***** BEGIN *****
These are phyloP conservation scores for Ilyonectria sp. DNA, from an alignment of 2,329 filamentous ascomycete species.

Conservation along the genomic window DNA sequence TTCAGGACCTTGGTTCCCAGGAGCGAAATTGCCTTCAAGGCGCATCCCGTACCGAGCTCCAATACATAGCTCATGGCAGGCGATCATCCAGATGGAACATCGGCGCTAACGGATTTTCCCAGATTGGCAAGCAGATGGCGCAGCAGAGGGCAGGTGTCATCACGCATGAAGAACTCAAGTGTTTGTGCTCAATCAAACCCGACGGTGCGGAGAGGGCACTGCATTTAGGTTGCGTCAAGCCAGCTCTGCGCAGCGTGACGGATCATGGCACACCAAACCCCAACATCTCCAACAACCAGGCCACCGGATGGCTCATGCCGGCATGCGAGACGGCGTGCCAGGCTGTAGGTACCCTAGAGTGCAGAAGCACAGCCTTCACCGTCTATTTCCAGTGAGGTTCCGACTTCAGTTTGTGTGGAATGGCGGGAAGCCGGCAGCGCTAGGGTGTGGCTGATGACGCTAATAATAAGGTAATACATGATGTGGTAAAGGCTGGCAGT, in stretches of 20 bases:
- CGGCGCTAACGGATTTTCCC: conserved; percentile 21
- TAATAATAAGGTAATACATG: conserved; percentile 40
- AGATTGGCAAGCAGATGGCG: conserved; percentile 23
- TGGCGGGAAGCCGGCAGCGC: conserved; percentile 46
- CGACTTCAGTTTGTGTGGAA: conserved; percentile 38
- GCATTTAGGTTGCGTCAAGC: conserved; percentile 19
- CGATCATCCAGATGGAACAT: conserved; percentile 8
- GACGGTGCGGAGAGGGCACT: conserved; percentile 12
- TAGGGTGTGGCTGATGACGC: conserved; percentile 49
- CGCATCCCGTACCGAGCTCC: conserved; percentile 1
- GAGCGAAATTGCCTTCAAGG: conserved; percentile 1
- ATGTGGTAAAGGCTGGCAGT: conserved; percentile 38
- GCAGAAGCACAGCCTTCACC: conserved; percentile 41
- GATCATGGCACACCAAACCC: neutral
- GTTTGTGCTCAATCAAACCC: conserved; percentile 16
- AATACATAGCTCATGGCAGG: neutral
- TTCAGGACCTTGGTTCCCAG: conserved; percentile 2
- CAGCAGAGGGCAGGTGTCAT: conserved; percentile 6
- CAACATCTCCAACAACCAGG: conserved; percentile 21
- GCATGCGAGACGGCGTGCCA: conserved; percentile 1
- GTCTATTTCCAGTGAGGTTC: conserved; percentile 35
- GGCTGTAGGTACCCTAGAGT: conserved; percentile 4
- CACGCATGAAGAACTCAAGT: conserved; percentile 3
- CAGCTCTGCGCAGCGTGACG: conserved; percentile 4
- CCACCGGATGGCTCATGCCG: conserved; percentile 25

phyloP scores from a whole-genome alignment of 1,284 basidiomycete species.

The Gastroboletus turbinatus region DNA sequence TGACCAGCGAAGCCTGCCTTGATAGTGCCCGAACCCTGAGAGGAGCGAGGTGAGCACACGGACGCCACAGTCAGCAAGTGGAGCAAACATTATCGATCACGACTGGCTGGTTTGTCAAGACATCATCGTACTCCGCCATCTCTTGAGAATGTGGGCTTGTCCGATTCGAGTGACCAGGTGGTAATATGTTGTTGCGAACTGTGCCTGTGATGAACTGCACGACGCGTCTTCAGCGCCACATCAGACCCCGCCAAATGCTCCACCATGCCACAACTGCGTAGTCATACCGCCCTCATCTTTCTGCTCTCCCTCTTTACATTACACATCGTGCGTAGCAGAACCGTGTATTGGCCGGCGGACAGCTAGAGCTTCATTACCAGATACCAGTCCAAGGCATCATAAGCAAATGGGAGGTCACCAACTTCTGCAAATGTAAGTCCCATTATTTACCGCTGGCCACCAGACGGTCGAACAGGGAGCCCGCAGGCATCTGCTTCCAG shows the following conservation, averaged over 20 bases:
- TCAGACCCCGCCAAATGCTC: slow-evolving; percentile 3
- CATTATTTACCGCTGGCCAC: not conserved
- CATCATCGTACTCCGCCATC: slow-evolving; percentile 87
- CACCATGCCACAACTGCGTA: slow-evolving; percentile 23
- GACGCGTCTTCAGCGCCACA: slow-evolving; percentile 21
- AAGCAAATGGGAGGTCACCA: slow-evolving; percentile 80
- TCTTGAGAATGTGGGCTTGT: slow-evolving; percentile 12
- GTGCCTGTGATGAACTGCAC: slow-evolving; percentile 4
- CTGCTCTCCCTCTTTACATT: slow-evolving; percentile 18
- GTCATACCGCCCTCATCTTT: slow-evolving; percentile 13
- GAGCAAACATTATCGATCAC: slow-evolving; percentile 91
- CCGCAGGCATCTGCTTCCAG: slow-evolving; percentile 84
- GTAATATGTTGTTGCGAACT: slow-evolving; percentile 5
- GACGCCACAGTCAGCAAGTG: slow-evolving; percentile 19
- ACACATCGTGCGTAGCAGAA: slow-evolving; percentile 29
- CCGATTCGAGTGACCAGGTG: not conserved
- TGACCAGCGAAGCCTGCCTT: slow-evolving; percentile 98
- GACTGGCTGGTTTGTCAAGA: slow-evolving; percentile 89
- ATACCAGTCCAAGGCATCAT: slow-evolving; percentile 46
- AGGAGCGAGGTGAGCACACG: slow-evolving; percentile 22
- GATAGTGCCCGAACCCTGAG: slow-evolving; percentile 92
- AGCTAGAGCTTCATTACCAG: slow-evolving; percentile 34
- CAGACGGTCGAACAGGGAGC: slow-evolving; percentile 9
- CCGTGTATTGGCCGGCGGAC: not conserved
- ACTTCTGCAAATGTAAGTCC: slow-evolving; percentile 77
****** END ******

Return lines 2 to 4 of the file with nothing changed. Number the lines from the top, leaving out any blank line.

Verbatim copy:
Conservation along the genomic window DNA sequence TTCAGGACCTTGGTTCCCAGGAGCGAAATTGCCTTCAAGGCGCATCCCGTACCGAGCTCCAATACATAGCTCATGGCAGGCGATCATCCAGATGGAACATCGGCGCTAACGGATTTTCCCAGATTGGCAAGCAGATGGCGCAGCAGAGGGCAGGTGTCATCACGCATGAAGAACTCAAGTGTTTGTGCTCAATCAAACCCGACGGTGCGGAGAGGGCACTGCATTTAGGTTGCGTCAAGCCAGCTCTGCGCAGCGTGACGGATCATGGCACACCAAACCCCAACATCTCCAACAACCAGGCCACCGGATGGCTCATGCCGGCATGCGAGACGGCGTGCCAGGCTGTAGGTACCCTAGAGTGCAGAAGCACAGCCTTCACCGTCTATTTCCAGTGAGGTTCCGACTTCAGTTTGTGTGGAATGGCGGGAAGCCGGCAGCGCTAGGGTGTGGCTGATGACGCTAATAATAAGGTAATACATGATGTGGTAAAGGCTGGCAGT, in stretches of 20 bases:
- CGGCGCTAACGGATTTTCCC: conserved; percentile 21
- TAATAATAAGGTAATACATG: conserved; percentile 40